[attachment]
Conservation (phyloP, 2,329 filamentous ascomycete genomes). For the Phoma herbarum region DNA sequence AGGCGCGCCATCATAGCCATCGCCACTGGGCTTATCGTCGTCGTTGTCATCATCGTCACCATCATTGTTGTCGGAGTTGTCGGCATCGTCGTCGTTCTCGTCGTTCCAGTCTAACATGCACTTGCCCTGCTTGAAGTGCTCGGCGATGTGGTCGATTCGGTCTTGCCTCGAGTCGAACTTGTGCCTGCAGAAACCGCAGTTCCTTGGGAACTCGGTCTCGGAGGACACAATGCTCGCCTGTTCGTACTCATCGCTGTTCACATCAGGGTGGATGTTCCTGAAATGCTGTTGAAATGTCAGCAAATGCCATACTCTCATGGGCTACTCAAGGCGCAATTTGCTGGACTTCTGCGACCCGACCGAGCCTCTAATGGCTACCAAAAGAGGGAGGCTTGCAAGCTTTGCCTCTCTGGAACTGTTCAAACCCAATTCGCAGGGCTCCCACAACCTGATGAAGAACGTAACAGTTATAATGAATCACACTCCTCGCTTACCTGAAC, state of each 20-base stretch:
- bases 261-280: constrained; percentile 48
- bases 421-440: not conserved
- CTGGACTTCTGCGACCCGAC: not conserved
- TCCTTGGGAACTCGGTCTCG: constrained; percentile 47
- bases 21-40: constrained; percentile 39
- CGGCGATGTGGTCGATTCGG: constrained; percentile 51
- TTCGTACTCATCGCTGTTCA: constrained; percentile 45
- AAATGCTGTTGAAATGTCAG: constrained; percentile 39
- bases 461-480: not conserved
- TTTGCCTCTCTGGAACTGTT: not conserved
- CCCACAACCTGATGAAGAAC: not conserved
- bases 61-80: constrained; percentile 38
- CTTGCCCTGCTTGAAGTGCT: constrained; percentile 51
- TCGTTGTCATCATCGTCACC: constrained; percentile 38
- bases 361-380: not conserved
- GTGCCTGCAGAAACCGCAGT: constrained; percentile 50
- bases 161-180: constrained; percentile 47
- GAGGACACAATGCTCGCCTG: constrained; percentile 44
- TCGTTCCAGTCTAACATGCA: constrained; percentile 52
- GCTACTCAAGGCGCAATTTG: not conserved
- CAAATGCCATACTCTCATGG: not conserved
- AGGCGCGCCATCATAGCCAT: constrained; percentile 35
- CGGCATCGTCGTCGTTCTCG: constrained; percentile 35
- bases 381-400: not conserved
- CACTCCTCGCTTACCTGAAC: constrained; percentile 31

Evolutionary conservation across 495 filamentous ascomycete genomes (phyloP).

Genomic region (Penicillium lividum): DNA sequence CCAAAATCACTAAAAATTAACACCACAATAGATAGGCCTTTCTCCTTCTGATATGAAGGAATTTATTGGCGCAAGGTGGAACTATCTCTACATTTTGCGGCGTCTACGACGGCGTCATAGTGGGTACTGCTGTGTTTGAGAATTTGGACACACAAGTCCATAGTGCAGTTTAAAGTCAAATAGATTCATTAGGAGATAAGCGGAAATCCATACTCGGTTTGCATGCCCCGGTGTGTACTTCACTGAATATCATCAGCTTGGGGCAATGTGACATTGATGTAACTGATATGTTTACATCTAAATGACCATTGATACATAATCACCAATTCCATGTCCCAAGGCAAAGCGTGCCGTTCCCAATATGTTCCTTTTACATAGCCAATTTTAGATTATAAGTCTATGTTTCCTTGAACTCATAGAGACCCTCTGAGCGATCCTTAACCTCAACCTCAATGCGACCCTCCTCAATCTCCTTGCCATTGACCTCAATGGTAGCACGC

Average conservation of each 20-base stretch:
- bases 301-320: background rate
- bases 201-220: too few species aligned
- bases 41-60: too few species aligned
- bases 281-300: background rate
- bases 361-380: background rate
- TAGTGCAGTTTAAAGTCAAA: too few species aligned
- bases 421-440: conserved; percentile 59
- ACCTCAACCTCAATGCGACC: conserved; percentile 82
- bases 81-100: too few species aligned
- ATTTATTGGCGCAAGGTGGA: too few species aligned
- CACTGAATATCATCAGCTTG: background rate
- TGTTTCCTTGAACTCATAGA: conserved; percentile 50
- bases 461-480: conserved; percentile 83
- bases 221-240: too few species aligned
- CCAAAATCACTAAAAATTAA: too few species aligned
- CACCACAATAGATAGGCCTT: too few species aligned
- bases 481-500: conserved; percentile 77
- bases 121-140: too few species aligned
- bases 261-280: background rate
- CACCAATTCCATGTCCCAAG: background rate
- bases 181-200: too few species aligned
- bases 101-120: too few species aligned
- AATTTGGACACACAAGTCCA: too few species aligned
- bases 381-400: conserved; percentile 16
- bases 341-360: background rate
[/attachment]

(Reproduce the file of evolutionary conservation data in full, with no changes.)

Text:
Conservation (phyloP, 2,329 filamentous ascomycete genomes). For the Phoma herbarum region DNA sequence AGGCGCGCCATCATAGCCATCGCCACTGGGCTTATCGTCGTCGTTGTCATCATCGTCACCATCATTGTTGTCGGAGTTGTCGGCATCGTCGTCGTTCTCGTCGTTCCAGTCTAACATGCACTTGCCCTGCTTGAAGTGCTCGGCGATGTGGTCGATTCGGTCTTGCCTCGAGTCGAACTTGTGCCTGCAGAAACCGCAGTTCCTTGGGAACTCGGTCTCGGAGGACACAATGCTCGCCTGTTCGTACTCATCGCTGTTCACATCAGGGTGGATGTTCCTGAAATGCTGTTGAAATGTCAGCAAATGCCATACTCTCATGGGCTACTCAAGGCGCAATTTGCTGGACTTCTGCGACCCGACCGAGCCTCTAATGGCTACCAAAAGAGGGAGGCTTGCAAGCTTTGCCTCTCTGGAACTGTTCAAACCCAATTCGCAGGGCTCCCACAACCTGATGAAGAACGTAACAGTTATAATGAATCACACTCCTCGCTTACCTGAAC, state of each 20-base stretch:
- bases 261-280: constrained; percentile 48
- bases 421-440: not conserved
- CTGGACTTCTGCGACCCGAC: not conserved
- TCCTTGGGAACTCGGTCTCG: constrained; percentile 47
- bases 21-40: constrained; percentile 39
- CGGCGATGTGGTCGATTCGG: constrained; percentile 51
- TTCGTACTCATCGCTGTTCA: constrained; percentile 45
- AAATGCTGTTGAAATGTCAG: constrained; percentile 39
- bases 461-480: not conserved
- TTTGCCTCTCTGGAACTGTT: not conserved
- CCCACAACCTGATGAAGAAC: not conserved
- bases 61-80: constrained; percentile 38
- CTTGCCCTGCTTGAAGTGCT: constrained; percentile 51
- TCGTTGTCATCATCGTCACC: constrained; percentile 38
- bases 361-380: not conserved
- GTGCCTGCAGAAACCGCAGT: constrained; percentile 50
- bases 161-180: constrained; percentile 47
- GAGGACACAATGCTCGCCTG: constrained; percentile 44
- TCGTTCCAGTCTAACATGCA: constrained; percentile 52
- GCTACTCAAGGCGCAATTTG: not conserved
- CAAATGCCATACTCTCATGG: not conserved
- AGGCGCGCCATCATAGCCAT: constrained; percentile 35
- CGGCATCGTCGTCGTTCTCG: constrained; percentile 35
- bases 381-400: not conserved
- CACTCCTCGCTTACCTGAAC: constrained; percentile 31

Evolutionary conservation across 495 filamentous ascomycete genomes (phyloP).

Genomic region (Penicillium lividum): DNA sequence CCAAAATCACTAAAAATTAACACCACAATAGATAGGCCTTTCTCCTTCTGATATGAAGGAATTTATTGGCGCAAGGTGGAACTATCTCTACATTTTGCGGCGTCTACGACGGCGTCATAGTGGGTACTGCTGTGTTTGAGAATTTGGACACACAAGTCCATAGTGCAGTTTAAAGTCAAATAGATTCATTAGGAGATAAGCGGAAATCCATACTCGGTTTGCATGCCCCGGTGTGTACTTCACTGAATATCATCAGCTTGGGGCAATGTGACATTGATGTAACTGATATGTTTACATCTAAATGACCATTGATACATAATCACCAATTCCATGTCCCAAGGCAAAGCGTGCCGTTCCCAATATGTTCCTTTTACATAGCCAATTTTAGATTATAAGTCTATGTTTCCTTGAACTCATAGAGACCCTCTGAGCGATCCTTAACCTCAACCTCAATGCGACCCTCCTCAATCTCCTTGCCATTGACCTCAATGGTAGCACGC

Average conservation of each 20-base stretch:
- bases 301-320: background rate
- bases 201-220: too few species aligned
- bases 41-60: too few species aligned
- bases 281-300: background rate
- bases 361-380: background rate
- TAGTGCAGTTTAAAGTCAAA: too few species aligned
- bases 421-440: conserved; percentile 59
- ACCTCAACCTCAATGCGACC: conserved; percentile 82
- bases 81-100: too few species aligned
- ATTTATTGGCGCAAGGTGGA: too few species aligned
- CACTGAATATCATCAGCTTG: background rate
- TGTTTCCTTGAACTCATAGA: conserved; percentile 50
- bases 461-480: conserved; percentile 83
- bases 221-240: too few species aligned
- CCAAAATCACTAAAAATTAA: too few species aligned
- CACCACAATAGATAGGCCTT: too few species aligned
- bases 481-500: conserved; percentile 77
- bases 121-140: too few species aligned
- bases 261-280: background rate
- CACCAATTCCATGTCCCAAG: background rate
- bases 181-200: too few species aligned
- bases 101-120: too few species aligned
- AATTTGGACACACAAGTCCA: too few species aligned
- bases 381-400: conserved; percentile 16
- bases 341-360: background rate